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Writing In Third Person Helps Stressed People Understand Their
Circumstances More Wisely
By Anthony Rivas | Jun 10, 2014 01:20 PM EDT
Step into your local bookstore and you’ll probably find dozens of journals, with themes ranging from Ryan Gosling to Celtic imagery to grumpy
cats. Why are there so many? It could just be that book publishers are cranking out journal after journal in an attempt to attract new writers. Or it
could be that many Americans are trying to deal with their stress and are resorting to writing about it in journals. While this is already a good step
in finding inner-peace, a new study finds that people who write in journals about stress may reap even better benefits by writing in the third-person.
Researchers from the University of Waterloo in Canada and the University of Michigan were interested in how people dealt with relationship
issues when they wrote about their problems in a journal. They wanted to see if writing about a problem in third-person could produce the same
kind of alternate perspectives as talking among friends. The issue: a cheating partner.
The study involved groups of younger adults aged 20 to 40 and older adults, ages 60 to 80, all of whom reported being in monogamous
relationships. They were asked to consider a situation in which themselves or a close friend found out a partner was cheating. While they thought
about it, they answered questions meant to assess how well they could detach themselves from the situation, and rationalize wisely. This included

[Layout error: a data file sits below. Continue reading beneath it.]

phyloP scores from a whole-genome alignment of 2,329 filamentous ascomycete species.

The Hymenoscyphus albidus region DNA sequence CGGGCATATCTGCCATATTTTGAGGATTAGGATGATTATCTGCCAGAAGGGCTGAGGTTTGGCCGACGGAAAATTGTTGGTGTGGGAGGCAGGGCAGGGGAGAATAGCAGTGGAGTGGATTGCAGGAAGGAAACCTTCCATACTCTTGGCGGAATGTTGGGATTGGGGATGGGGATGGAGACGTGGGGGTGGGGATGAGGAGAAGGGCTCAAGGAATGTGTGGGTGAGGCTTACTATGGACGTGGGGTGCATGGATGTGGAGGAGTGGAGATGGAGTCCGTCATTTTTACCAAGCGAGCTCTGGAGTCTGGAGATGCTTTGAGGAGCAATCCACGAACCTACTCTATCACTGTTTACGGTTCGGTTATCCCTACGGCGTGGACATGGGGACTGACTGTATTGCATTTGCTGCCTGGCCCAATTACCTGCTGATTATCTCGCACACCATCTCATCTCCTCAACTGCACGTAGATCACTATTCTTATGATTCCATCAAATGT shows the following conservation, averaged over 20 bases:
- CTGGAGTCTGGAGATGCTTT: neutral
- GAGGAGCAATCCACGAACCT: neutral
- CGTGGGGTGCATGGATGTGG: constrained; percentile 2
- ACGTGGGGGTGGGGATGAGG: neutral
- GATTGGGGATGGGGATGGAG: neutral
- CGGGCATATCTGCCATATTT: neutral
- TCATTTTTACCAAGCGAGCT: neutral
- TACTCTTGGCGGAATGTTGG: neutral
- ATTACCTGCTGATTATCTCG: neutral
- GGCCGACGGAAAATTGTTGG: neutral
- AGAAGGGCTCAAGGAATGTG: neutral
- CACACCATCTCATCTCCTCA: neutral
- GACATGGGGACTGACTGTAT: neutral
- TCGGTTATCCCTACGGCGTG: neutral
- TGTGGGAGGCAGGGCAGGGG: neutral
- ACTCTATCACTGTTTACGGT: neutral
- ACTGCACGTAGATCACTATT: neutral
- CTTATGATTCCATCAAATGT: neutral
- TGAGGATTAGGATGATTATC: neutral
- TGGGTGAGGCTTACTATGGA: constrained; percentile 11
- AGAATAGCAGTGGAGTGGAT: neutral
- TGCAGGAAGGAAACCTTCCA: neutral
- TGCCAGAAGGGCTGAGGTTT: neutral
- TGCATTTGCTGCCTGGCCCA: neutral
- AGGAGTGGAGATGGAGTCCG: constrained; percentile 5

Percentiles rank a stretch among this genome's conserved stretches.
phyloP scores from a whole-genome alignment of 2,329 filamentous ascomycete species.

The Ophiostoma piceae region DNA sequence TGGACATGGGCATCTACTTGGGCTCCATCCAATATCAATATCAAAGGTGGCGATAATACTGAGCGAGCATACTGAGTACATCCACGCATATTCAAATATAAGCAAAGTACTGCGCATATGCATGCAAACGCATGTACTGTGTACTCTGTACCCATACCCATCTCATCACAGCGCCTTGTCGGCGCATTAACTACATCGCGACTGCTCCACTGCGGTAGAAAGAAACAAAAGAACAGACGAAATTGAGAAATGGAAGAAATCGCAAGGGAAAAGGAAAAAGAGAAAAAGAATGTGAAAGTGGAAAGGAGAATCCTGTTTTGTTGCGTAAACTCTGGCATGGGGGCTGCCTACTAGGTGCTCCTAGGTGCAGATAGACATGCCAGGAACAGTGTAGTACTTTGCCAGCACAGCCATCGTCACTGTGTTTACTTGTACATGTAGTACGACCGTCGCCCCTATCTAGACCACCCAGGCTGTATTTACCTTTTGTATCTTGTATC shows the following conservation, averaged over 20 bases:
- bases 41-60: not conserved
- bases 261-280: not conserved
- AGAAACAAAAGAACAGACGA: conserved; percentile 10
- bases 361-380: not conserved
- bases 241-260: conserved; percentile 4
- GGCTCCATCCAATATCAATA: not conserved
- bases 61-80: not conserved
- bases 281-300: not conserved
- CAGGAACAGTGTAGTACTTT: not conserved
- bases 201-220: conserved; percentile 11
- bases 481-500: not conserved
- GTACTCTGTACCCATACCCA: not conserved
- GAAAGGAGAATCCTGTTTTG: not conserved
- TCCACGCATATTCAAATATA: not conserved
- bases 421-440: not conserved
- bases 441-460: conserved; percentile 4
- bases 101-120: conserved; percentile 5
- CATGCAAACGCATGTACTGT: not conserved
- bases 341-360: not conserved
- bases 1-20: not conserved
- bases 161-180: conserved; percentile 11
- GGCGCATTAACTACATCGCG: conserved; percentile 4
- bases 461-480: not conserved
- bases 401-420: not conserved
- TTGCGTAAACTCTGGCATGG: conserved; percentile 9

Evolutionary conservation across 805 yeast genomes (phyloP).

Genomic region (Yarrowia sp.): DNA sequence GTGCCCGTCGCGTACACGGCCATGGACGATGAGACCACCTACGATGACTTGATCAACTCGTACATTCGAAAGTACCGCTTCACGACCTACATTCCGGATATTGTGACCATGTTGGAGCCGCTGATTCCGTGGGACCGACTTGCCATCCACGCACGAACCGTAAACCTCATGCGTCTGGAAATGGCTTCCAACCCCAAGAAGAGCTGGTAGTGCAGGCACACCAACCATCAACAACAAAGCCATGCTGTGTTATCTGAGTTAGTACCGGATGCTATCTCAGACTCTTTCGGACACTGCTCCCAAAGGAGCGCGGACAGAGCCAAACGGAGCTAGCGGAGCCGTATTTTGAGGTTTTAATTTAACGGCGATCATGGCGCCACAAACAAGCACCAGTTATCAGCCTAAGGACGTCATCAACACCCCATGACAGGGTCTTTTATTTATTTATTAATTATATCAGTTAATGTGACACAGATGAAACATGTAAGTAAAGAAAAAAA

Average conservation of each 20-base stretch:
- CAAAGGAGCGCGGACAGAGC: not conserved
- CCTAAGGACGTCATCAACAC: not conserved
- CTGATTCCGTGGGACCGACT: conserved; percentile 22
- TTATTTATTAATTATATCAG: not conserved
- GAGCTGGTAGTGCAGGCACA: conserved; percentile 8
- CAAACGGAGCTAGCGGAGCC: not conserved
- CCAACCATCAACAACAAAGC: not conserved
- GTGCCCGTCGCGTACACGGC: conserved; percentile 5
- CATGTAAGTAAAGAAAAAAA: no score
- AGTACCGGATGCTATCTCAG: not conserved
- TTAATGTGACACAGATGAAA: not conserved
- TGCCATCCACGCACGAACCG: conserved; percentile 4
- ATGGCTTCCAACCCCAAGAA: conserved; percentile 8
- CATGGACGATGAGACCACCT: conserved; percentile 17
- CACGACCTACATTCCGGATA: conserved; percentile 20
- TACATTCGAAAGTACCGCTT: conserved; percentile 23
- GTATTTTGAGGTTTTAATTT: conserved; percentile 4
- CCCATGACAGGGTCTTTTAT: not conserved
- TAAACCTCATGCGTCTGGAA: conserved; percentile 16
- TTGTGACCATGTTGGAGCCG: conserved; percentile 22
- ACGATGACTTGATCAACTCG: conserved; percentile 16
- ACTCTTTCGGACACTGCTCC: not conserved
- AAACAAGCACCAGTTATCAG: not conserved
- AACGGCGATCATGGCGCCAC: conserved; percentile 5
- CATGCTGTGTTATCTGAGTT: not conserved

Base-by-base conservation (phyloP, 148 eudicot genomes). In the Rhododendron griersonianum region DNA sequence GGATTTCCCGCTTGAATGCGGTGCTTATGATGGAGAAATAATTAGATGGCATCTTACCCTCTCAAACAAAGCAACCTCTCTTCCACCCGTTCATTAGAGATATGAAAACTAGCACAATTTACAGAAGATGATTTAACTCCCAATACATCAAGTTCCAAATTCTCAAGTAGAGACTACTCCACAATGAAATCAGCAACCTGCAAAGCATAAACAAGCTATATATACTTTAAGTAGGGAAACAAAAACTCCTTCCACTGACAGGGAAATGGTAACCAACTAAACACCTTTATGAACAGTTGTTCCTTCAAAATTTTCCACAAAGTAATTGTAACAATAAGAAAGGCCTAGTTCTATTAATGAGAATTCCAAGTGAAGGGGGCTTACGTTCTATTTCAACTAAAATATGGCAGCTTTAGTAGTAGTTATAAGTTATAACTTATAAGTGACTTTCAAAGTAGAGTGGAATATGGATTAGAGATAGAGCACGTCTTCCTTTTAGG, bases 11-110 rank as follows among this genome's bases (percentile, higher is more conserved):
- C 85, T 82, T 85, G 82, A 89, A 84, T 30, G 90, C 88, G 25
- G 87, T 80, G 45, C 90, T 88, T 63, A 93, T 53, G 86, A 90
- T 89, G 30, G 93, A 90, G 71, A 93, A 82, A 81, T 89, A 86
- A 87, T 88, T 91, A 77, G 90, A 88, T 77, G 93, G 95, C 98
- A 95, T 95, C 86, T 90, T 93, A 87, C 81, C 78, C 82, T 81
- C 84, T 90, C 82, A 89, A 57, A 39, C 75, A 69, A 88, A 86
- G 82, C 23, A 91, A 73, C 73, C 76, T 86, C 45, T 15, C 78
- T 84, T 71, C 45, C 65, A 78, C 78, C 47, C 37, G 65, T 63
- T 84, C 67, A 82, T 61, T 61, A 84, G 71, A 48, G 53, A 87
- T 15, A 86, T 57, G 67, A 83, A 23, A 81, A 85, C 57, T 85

their ability to find a good compromise, consider the perspectives of others, understand that they only know so much about the scenario, and
determine the various consequences that come with any subsequent actions, Psych Central reported.
Participants who answered questions about a friend’s cheating partner were more likely to have wise responses than those who had to answer
based on their own partner’s hypothetical cheating.
A second experiment had the participants write about the situation, and hash out possibilities for a solution. They were told to write about the
situation either in first-person perspective — where they were the person with a cheating spouse — or in third-person, where they had to write
about their friend, using “he” or “she.”
The researchers found that writing about a friend eliminated any emotional bias that came with a cheating partner. Participants were able to
rationalize the situation because their own feelings toward the situation were detached.
“These results are the first to demonstrate a new type of bias within ourselves when it comes to wise reasoning about an interpersonal relationship
dilemma,” said psychology professor and study author Dr. Igor Grossmann, in a press release. “We call this bias Solomon’s Paradox, after the
king who was known for his wisdom, but who still failed at making personal decisions.”
The findings held not only for the younger, presumably inexperienced-in-relationships adults, but also for the older adults. Grossmann and his team
said that anyone who is trying to understand a personal problem might want to try writing about it as if it’s their friend’s problem. Naturally, this may
take some practice, but for those who desperately want to understand a situation, it may help with charting all the circumstances, and bringing new
The study will appear in an upcoming issue of Psychological Science.
Source: Grossman I, Kross E, et al. Psychological Science. 2014.